The U.S. Department of Defense (DoD) recently issued Change Notice 1 to MIL-STD-810G, Environmental Engineering Considerations and Laboratory Tests. This change notice incorporates more changes – climatic and dynamic – than any previous revision of -810.
A PDF of Notice 1 is available here. It’s a bulging 1,058 pages, over 280 pages more than the Revision G alone and more than twice as many pages as Revision F. Changes are marked by lines in the margins.
Major changes include:
- In Part 1, a significantly expanded section on the Life Cycle Environmental Profile (LCEP)
- In Part 2, all test methods – 500 through 528 – have been updated with a new note
- Only Method 528 can be called out in blanket fashion now
- A rewrite of mechanical shock
- Additional guidance in combining procedures
MIL-STD-810 is used by both the U.S. military and industry to assure that the environmental design and test limits of equipment match the requirements that equipment will face in actual use.
Whether a military product must be tested to Change Notice 1 is dependent on the DoD contract. The DoD uses the product’s life cycle environmental profile and its anticipated deployment region to determine which standard version to specify.
MET Labs is an elite 3rd Party Test Lab for Military and Commercial Aircraft equipment testing, and has top-flight experience working with every top defense contractor and commercial aircraft manufacturer and many of their suppliers. Contact us for a rapid-response quote for EMC or Environmental Simulation testing.
Some Military EMC testing projects are routine. This post describes a recent one that wasn’t.
Hydraulics International, Inc. asked us to test its four-wheeled 2-ton hydraulic power generator (pictured in MET’s Military EMC chamber), which is used to check the flight control of the Bell Boeing V-22 Osprey. The V-22 Osprey is well known for its Rolls-Royce engines that tilt, allowing it to take off like a helicopter and fly like an airplane.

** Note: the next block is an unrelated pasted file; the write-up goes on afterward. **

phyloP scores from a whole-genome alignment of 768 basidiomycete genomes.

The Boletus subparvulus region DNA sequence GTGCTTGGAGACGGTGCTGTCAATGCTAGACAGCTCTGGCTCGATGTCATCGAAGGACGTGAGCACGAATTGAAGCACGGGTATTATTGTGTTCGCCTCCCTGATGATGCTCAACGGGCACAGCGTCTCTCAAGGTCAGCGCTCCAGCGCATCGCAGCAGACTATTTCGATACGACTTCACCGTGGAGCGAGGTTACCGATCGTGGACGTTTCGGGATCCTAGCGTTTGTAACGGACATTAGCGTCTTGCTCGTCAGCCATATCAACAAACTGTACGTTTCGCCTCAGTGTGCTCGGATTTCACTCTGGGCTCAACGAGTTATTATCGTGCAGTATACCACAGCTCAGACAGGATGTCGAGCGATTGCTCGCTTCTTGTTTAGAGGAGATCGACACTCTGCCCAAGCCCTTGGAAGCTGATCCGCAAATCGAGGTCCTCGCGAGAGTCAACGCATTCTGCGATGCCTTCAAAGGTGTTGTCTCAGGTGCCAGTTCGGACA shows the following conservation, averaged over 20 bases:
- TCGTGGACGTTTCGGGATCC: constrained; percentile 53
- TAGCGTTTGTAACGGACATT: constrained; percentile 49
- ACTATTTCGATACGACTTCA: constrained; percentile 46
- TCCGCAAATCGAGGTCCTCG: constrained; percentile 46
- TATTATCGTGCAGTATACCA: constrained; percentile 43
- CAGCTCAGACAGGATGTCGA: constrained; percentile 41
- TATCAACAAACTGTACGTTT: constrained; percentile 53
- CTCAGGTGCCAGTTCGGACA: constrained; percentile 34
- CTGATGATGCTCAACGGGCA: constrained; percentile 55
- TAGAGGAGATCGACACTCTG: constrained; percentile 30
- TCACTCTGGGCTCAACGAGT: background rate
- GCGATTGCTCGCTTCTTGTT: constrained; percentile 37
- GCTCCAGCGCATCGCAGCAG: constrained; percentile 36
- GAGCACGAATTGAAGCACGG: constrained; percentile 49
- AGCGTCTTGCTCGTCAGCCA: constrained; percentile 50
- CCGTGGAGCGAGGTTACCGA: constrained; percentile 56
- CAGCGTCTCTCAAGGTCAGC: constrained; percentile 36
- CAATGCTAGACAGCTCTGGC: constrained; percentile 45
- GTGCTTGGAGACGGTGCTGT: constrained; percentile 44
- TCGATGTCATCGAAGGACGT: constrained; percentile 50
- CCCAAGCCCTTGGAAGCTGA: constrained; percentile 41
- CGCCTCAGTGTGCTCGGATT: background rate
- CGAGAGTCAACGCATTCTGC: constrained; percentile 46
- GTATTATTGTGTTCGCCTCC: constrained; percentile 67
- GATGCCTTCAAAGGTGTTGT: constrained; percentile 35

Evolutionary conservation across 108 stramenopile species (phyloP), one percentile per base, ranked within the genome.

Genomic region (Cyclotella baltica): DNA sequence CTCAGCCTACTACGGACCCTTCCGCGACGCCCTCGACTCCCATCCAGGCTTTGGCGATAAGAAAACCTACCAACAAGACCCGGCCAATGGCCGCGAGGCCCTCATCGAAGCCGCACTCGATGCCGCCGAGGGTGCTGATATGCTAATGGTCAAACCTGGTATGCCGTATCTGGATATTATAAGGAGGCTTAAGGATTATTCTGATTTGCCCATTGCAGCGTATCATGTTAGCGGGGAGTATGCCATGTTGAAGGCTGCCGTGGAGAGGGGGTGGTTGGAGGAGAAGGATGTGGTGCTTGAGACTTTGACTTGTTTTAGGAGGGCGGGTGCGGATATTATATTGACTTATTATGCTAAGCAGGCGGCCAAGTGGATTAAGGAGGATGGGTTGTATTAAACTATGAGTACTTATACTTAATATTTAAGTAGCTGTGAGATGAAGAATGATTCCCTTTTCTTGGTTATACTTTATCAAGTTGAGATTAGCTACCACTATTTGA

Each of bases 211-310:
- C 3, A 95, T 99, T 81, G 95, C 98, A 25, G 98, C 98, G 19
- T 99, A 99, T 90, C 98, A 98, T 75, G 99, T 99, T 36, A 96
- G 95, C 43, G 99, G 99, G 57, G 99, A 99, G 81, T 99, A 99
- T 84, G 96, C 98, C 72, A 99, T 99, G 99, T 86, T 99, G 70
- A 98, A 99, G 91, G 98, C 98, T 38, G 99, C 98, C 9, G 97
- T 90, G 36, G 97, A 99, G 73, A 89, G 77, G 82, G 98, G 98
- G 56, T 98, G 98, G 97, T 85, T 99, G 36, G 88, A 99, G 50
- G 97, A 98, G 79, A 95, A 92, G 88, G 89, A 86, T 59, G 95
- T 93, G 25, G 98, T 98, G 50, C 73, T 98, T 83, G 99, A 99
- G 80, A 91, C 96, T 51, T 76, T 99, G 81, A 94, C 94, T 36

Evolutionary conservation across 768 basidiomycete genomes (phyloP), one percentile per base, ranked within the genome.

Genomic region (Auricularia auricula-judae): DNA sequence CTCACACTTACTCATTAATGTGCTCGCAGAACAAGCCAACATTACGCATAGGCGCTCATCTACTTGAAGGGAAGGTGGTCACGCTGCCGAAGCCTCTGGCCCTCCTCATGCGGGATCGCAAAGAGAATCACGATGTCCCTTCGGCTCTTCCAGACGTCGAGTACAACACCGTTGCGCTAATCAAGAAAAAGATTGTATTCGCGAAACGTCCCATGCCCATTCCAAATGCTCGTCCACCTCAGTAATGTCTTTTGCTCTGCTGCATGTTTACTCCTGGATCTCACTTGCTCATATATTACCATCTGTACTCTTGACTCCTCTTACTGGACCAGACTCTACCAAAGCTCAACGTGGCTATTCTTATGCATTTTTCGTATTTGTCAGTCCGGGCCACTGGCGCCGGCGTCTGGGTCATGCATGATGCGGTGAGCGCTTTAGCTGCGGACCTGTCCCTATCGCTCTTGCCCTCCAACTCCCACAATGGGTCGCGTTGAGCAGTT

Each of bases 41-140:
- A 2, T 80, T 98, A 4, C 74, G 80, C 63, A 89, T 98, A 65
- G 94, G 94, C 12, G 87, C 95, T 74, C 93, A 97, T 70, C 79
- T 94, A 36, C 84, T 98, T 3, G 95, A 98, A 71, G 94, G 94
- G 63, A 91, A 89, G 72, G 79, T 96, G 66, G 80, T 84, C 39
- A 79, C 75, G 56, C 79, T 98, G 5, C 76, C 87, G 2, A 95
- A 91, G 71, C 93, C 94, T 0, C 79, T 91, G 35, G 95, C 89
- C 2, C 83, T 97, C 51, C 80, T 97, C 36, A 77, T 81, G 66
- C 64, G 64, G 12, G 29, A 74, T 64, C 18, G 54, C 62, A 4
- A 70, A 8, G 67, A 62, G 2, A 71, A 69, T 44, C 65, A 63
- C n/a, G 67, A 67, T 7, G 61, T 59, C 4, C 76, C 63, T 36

The test plan was based on MIL-STD-461F, but MET was able to get approval on a couple deviations to save the customer time and money.
The first deviation was to decrease the unit’s RPM during testing. The test procedure called for measurements taken at 2,500 RPM, but MET was able to justify a lower RPM by proving that the unit’s electronics would not be affected by its engine speed. This deviation was important because the EUT’s 160 HP diesel engine would heat the military test chamber rapidly when run at high RPM.
The second deviation was for test method RS101, which normally requires many close proximity measurements using a small radiating loop sensor. For this large EUT, a non-deviated test plan would have required 60 hours’ worth of testing just for RS101. MET was able to acquire a deviation from the Navy by getting permission to take measurements only near the unit’s electronic control panel.
A challenge that did not require a deviation was how to exhaust the diesel fumes out of the test chamber, while maintaining the 200 V/m EMC chamber’s RF shielding effectiveness. Radiated emission ambients were shielded by using a small diameter steel exhaust tube that was secured to the chamber ceiling using metal-to-metal bonding techniques.
This project also required Data Item Description (DID) documentation. Read more about DID documentation, its benefits, and process on the bottom of this Military EMC testing page.